The next level of scrutiny is the clearly erroneous standard of review. Unlike de novo review, when an appellate court reviews a decision under the clearly erroneous standard, it must give substantial deference to the conclusion of the lower court. The Supreme Court’s definition demonstrates the weight that must be placed on the lower court’s decision: “A finding is ‘clearly erroneous’ when although there is evidence to support it, the reviewing court on the entire evidence is left with the definite and firm conviction that a mistake has been committed.” This standard of review applies to findings of fact determined by a trial judge. The theory underlying the clearly erroneous standard is that trial judges have a greater understanding of the facts than the reviewing appellate judges. For example, trial judges hear witness testimony, which allows them to factor witnesses’ body language and tone into their factual determinations. Appellate judges, by contrast, must review the facts of each case from transcripts. Given this informational asymmetry, it makes sense to bind appellate judges to the trial judge’s factual decision unless, based on the evidence, it is clear that the trial judge’s conclusion was incorrect.
Finally, the most deferential standard of review is the abuse of discretion standard. Throughout the process of litigation, there are many incremental decisions that must be made by the trial judge in order to keep the case moving forward. In these situations, legal rules do not definitively dictate correct decisions. Hypothetically, if two trial judges were to adjudicate the same case, they could disagree on these discretionary decisions without either one being objectively “wrong.” Because of this, an appellate court can only overturn a trial court’s decision on these matters when it finds that the trial judge abused their discretion in making the decision.
II. The Operation of VAR
Before addressing how VAR operates, it must be noted that there is one important difference between VAR review and judicial review. In the judicial system, once a case is appealed to a subsequent court, the lower court no longer controls the case. Sometimes a higher court will remand the case back to the lower court with instructions for how to apply the law, but even when that occurs, the trial judge cannot reject the appellate court’s instruction. The relationship between VAR and the center referee is different. Although it may be unwise for the center referee to ignore VAR’s advice, the referee is still the final arbiter of an officiating decision: “VAR has the same status as the other match officials and can only assist the referee.”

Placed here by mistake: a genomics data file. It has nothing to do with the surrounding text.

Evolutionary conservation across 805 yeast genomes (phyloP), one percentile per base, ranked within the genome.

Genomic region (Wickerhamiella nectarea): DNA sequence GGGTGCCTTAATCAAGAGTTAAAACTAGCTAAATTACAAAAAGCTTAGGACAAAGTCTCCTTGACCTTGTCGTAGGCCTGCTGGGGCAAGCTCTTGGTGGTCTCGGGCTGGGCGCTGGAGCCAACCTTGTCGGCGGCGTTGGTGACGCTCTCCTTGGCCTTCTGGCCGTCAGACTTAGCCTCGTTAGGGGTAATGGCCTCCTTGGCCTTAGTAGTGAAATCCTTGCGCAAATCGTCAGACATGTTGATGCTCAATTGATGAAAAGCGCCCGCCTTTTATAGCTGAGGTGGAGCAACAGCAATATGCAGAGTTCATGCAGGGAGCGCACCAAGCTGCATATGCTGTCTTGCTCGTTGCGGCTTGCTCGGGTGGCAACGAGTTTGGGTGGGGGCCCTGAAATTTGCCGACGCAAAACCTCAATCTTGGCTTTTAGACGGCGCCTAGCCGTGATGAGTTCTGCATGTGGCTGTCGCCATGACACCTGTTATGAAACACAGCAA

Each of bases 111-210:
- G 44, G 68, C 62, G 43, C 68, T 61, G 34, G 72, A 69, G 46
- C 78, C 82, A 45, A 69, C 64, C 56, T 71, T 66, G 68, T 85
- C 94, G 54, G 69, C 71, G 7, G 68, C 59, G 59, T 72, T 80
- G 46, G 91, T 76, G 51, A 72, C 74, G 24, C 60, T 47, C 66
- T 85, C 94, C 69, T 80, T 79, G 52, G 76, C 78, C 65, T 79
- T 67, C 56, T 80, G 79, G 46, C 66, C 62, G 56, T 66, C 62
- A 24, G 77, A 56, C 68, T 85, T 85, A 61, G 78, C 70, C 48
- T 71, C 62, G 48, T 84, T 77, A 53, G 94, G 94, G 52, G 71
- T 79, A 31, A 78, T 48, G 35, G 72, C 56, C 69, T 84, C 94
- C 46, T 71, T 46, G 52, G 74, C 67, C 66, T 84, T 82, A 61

Despite this difference, the judicial framework of appellate review is still a useful comparison point because VAR serves a quintessentially appellate role in the referee’s decision-making process. There are two procedures through which VAR is involved in the game’s officiating. In the first instance, the referee makes a decision on the field, and then VAR reviews that decision. Alternatively, if the referee misses a serious incident, VAR can recommend to the referee that a review is needed. Although the center referee has full authority over the final decision, in both of these procedures, VAR undertakes a review of the referee’s decision—either a call or no call—similar to how an appellate court reviews the decision of the trial judge.
VAR has limited jurisdiction—to continue borrowing language from the judicial system—meaning it cannot review every decision a referee makes. VAR only has the authority to review decisions related to four specific events: (1) goals, (2) penalty kicks, (3) direct red cards, and (4) cases of mistaken identity. Any fouls that occur outside the penalty area that are not involved in the build-up to a goal or are not flagrant enough to warrant a direct red card are not reviewable decisions.